Harold Stevenson

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Harold Stevenson
Born(1929-03-11)March 11, 1929
DiedOctober 21, 2018(2018-10-21) (aged 89)
Idabel, Oklahoma, U.S.
NationalityAmerican
Known forPainting
MovementPop art
Patron(s)Peggy Guggenheim, Iris Clert, Andy Warhol, Alexander Iolas

Harold Moncreau Stevenson Jr. (March 11, 1929 – October 21, 2018) was an American painter known for his paintings of the male nude.[1] He was a friend, a mentor, and an associate of Andy Warhol, and appeared in the Warhol film, Heat (credited as "Harold Childe").[2]

Biography[edit]

Stevenson was born in Idabel, Oklahoma in 1929[3] and attended the University of Oklahoma before moving to New York City in 1949.[3] He moved to Paris in 1952 and exhibited at European galleries for the next 20 years.

Stevenson's most well-known works were painted in the 1960s, including his most famous works, Eye of Lightning Billy and The New Adam. Eye of Lightning Billy was exhibited at the Sidney Janis Gallery in 1962 as part of the "New Realists" exhibit, which included works by Warhol (including his 200 Campbell’s Soup Cans), Claes Oldenburg, Roy Lichtenstein, Robert Moskowitz, Robert Indiana, George Segal, Jim Dine, Peter Agostini, James Rosenquist, Wayne Thiebaud and Tom Wesselmann. The Eye of Lightning Billy was acquired by the Museum of Modern Art in 2008.[2]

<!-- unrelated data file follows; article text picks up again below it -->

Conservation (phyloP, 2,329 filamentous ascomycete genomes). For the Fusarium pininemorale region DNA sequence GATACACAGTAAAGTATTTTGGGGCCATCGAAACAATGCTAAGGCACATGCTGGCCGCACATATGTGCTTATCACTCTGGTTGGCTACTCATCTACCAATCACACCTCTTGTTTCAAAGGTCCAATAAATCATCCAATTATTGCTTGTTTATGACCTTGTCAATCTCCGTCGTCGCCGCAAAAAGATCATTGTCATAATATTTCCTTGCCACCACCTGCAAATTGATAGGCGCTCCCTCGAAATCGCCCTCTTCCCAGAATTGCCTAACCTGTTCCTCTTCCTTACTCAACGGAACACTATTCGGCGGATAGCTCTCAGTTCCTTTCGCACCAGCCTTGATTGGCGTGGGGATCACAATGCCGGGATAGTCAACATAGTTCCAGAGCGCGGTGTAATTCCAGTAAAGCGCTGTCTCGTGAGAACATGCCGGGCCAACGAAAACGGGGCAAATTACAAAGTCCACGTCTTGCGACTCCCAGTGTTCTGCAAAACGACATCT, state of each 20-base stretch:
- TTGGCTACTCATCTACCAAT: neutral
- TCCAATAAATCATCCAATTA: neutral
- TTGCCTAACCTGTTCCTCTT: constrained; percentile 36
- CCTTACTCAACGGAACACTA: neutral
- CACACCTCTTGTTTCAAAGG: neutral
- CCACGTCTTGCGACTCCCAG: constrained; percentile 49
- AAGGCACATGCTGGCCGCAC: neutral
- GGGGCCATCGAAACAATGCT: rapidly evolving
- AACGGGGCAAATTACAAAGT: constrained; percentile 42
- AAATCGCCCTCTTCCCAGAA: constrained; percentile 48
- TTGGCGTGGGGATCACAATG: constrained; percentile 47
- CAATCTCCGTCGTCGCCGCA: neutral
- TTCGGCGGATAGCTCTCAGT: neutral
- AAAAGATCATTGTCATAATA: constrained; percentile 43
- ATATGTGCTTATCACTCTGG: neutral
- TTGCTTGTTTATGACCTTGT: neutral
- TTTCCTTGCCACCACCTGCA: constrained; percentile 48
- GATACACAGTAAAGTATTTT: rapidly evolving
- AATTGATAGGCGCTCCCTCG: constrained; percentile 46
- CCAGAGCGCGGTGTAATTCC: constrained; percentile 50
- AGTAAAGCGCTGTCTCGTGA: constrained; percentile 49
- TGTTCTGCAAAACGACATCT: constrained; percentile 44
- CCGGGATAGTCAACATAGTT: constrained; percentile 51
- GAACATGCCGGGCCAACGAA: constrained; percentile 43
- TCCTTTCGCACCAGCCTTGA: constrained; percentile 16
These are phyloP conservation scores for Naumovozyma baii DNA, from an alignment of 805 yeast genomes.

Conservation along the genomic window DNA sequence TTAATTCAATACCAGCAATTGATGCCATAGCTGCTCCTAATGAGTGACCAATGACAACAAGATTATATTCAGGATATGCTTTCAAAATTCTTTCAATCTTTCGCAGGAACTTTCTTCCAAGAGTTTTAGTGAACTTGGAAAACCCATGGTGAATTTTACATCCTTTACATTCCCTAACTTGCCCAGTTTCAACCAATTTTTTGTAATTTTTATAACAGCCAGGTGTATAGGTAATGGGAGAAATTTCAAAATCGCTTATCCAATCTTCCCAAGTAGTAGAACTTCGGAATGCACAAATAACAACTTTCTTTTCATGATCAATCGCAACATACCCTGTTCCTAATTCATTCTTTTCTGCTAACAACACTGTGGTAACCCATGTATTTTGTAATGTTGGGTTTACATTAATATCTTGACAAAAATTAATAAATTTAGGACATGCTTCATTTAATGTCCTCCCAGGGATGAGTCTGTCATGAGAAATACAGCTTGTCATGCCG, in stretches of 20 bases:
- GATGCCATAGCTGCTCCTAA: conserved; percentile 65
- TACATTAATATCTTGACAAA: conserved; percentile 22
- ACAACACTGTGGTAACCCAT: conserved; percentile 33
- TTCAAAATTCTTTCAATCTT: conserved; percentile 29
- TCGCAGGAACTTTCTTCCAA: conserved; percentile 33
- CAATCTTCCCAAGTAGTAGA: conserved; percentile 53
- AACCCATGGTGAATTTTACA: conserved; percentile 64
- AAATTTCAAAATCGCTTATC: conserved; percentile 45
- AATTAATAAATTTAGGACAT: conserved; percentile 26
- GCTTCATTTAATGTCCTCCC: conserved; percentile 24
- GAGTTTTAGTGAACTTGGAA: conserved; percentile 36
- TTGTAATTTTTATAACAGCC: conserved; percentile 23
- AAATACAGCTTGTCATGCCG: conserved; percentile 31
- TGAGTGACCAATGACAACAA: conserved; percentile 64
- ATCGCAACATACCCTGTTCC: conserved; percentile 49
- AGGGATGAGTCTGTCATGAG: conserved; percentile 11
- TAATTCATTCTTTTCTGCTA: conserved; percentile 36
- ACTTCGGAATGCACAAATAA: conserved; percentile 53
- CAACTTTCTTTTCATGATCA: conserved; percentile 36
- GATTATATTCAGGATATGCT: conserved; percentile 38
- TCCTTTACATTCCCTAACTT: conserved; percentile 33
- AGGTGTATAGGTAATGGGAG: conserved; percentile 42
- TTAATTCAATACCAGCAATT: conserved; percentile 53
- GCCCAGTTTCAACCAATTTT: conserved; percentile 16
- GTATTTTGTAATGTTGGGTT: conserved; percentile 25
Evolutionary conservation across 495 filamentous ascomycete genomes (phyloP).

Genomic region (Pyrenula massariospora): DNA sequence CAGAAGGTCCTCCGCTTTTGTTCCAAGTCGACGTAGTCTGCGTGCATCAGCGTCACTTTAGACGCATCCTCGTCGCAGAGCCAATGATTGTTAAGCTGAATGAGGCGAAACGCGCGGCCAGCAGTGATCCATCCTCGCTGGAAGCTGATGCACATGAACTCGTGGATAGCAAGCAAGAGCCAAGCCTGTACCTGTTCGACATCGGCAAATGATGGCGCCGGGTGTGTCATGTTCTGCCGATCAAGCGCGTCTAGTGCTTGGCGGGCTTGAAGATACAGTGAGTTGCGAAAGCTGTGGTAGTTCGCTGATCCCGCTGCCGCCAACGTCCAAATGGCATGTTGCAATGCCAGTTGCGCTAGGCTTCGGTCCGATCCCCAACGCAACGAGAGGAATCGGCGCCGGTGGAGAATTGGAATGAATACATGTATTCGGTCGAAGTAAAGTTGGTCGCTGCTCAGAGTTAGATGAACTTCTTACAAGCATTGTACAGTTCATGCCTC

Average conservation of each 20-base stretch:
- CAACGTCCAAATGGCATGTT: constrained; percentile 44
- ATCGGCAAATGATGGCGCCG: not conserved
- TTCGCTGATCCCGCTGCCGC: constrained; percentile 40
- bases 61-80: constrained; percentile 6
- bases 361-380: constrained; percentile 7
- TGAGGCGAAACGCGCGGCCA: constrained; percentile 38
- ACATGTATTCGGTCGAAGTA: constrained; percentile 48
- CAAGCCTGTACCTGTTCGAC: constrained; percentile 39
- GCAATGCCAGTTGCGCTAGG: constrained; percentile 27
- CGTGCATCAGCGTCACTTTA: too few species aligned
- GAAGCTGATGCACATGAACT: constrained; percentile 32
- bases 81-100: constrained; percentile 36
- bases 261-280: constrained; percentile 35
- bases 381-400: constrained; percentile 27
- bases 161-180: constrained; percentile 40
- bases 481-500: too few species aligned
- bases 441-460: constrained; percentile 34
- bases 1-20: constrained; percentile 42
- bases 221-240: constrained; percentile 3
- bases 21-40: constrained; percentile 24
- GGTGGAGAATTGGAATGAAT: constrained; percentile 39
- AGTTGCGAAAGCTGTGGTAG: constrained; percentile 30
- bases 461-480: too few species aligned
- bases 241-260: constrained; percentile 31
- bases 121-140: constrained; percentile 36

In 1963, Stevenson's massive mural, The New Adam, was displayed at the Iris Clert Gallery in Paris. The mural is an 8-foot by 39-foot reclining nude man. The model was young actor Sal Mineo, and the painting was dedicated to Stevenson's lover at the time, Lord Timothy Willoughby de Eresby, the heir to the Earl of Ancaster. The work was considered for inclusion in the 1963 seminal Pop Art exhibition "Six Painters and the Object" at the Guggenheim, but was considered too large, and that it would distract from the rest of the works. In 2005, the painting was acquired by the Solomon R. Guggenheim Museum.[2]

In 1963, Stevenson created a 40-foot tall painting of the Spanish bullfighter El Cordobes, which was hung from the Eiffel Tower with the permission of the French government. The resulting traffic jam caused the government to require that the painting be taken down.[2]

In 1968, in Paris, Stevenson exhibited "The Great Society", a collection of portraits of individuals from his hometown. The collection is now owned by the Fred Jones Jr. Museum of Art at the University of Oklahoma.[2]

Having lived in New York, Paris, Key West and the Hamptons, Stevenson returned to his hometown of Idabel. He frequently contributed to NIGHT magazine.[2]

Stevenson died on October 21, 2018 in Idabel, Oklahoma at the age of 89.[4]

Selected works[edit]

References[edit]

  1. ^ http://www.artnews.com/2018/10/26/harold-stevenson-freethinking-artist-gallivanter-painter-new-adam-dies-89/
  2. ^ a b c d e f "A Brief History of an American Artist, Harold Stevenson". Ron Clark Studio. Retrieved 11 November 2014.
  3. ^ a b "Harold Stevenson,". Guggenheim Museum. Retrieved 11 November 2014.
  4. ^ "Obituary of Harold Stevenson | White Funeral Home". whitefamilyfh.com. Retrieved 2018-10-22.